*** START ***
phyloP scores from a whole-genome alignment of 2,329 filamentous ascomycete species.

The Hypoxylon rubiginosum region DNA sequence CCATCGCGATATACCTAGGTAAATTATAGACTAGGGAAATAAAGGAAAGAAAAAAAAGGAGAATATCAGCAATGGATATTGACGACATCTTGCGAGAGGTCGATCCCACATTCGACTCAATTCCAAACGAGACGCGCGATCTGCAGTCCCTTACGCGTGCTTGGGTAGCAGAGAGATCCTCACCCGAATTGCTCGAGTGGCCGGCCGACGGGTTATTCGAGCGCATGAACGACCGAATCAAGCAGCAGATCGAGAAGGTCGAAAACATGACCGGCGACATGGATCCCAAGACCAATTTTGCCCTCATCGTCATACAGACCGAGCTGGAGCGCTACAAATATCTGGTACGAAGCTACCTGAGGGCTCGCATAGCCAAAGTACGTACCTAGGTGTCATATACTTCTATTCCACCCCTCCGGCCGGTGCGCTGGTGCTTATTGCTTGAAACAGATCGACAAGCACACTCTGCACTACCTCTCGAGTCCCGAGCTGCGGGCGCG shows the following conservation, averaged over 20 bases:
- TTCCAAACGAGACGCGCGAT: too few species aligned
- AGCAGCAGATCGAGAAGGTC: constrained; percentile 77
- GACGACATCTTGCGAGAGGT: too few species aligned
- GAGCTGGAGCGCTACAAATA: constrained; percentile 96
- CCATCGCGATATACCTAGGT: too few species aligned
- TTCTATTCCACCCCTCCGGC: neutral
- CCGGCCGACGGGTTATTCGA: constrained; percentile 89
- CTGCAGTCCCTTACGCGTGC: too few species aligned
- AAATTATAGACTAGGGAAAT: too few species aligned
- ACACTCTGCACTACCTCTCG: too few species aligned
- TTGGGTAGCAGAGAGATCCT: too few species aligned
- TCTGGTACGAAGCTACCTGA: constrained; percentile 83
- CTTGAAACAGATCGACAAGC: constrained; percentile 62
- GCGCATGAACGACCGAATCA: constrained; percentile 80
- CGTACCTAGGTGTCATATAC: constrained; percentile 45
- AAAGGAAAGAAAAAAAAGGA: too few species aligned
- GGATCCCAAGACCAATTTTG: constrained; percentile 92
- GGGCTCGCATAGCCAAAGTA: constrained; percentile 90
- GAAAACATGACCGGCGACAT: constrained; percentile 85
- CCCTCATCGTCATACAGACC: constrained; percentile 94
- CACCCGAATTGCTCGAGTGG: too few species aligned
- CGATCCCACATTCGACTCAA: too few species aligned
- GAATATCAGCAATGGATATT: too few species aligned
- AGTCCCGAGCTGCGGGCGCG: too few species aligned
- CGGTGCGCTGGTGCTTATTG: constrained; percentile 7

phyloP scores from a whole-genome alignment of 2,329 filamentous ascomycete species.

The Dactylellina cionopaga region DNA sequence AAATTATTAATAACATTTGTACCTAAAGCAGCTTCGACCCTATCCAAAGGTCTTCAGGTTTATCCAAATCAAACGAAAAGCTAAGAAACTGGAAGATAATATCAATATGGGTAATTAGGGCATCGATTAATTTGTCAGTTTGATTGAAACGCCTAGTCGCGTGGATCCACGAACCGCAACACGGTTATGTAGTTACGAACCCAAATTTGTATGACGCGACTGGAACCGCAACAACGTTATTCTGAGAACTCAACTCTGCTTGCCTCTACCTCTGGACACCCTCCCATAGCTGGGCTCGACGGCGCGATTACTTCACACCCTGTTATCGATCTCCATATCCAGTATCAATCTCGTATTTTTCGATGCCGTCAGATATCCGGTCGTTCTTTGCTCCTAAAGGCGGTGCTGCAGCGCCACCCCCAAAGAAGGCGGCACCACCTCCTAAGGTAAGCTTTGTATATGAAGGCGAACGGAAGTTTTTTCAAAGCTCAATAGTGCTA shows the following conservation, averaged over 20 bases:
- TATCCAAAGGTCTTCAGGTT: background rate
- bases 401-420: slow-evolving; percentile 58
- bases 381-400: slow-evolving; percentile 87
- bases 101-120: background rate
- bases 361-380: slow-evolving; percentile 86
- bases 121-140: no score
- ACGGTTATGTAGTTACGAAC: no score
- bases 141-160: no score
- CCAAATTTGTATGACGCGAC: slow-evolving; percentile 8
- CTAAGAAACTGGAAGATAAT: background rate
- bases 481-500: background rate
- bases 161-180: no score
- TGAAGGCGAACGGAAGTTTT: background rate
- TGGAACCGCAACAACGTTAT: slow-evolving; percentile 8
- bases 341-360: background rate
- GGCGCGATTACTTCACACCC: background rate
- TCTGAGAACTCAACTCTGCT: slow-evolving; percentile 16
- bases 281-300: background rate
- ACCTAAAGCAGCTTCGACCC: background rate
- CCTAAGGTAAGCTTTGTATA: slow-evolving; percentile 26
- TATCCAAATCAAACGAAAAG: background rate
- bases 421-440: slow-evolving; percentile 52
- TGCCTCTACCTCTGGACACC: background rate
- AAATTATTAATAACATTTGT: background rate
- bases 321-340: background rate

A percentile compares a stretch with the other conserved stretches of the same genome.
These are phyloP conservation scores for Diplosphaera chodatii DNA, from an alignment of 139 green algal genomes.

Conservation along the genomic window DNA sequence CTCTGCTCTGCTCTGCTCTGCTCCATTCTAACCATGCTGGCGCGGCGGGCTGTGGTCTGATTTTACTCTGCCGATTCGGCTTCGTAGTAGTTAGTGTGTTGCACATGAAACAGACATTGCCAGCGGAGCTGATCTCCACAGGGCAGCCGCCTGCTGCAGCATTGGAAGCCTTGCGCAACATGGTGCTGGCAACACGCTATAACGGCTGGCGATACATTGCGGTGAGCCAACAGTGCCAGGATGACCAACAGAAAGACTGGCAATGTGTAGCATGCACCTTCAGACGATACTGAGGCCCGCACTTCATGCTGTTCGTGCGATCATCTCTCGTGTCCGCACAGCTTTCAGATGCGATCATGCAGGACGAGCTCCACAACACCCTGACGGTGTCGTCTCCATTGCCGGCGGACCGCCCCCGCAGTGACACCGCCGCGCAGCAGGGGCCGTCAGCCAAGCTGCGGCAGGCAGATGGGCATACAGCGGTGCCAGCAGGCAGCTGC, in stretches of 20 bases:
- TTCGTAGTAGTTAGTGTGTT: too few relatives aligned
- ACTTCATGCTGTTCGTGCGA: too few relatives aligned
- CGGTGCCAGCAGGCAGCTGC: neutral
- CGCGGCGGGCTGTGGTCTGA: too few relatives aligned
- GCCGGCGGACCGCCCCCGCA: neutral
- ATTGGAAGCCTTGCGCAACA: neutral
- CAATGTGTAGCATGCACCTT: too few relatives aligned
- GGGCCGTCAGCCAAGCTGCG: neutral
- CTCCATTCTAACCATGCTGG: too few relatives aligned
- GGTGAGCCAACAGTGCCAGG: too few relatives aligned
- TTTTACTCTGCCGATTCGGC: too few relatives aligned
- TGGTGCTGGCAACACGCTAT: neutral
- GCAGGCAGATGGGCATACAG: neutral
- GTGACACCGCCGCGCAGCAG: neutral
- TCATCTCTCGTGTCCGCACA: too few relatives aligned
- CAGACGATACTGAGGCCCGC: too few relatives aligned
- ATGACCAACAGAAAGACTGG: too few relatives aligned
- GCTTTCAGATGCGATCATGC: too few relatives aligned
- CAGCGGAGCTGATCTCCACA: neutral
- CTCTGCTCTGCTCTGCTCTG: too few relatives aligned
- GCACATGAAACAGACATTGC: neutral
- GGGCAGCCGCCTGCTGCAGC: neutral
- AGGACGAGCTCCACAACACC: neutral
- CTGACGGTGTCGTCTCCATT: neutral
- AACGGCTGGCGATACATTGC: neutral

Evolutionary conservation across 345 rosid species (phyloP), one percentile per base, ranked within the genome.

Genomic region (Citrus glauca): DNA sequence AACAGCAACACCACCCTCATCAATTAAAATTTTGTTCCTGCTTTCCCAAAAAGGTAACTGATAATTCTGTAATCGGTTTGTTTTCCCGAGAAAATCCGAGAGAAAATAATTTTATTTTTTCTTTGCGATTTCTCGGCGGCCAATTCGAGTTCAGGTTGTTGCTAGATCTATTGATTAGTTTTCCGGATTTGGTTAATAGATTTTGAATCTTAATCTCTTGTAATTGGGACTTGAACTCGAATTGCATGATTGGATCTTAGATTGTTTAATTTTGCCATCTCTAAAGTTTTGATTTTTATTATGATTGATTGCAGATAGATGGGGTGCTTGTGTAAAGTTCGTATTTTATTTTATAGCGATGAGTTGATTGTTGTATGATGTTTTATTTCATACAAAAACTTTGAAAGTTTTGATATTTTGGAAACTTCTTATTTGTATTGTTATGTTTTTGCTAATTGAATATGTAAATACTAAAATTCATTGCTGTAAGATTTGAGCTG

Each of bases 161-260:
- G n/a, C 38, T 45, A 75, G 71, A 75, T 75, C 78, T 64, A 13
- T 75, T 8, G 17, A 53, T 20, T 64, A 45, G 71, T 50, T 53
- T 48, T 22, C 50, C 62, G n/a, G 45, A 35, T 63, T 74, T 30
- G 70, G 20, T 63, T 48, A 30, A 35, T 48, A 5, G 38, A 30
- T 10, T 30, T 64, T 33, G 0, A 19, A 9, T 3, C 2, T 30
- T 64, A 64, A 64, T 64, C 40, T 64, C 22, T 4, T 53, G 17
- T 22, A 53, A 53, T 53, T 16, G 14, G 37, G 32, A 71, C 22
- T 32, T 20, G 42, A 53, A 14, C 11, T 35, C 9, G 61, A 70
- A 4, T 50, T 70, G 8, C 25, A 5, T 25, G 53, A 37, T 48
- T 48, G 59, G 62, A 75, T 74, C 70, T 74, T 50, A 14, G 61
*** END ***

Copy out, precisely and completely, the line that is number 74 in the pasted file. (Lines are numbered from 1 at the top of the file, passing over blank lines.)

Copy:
- ATGACCAACAGAAAGACTGG: too few relatives aligned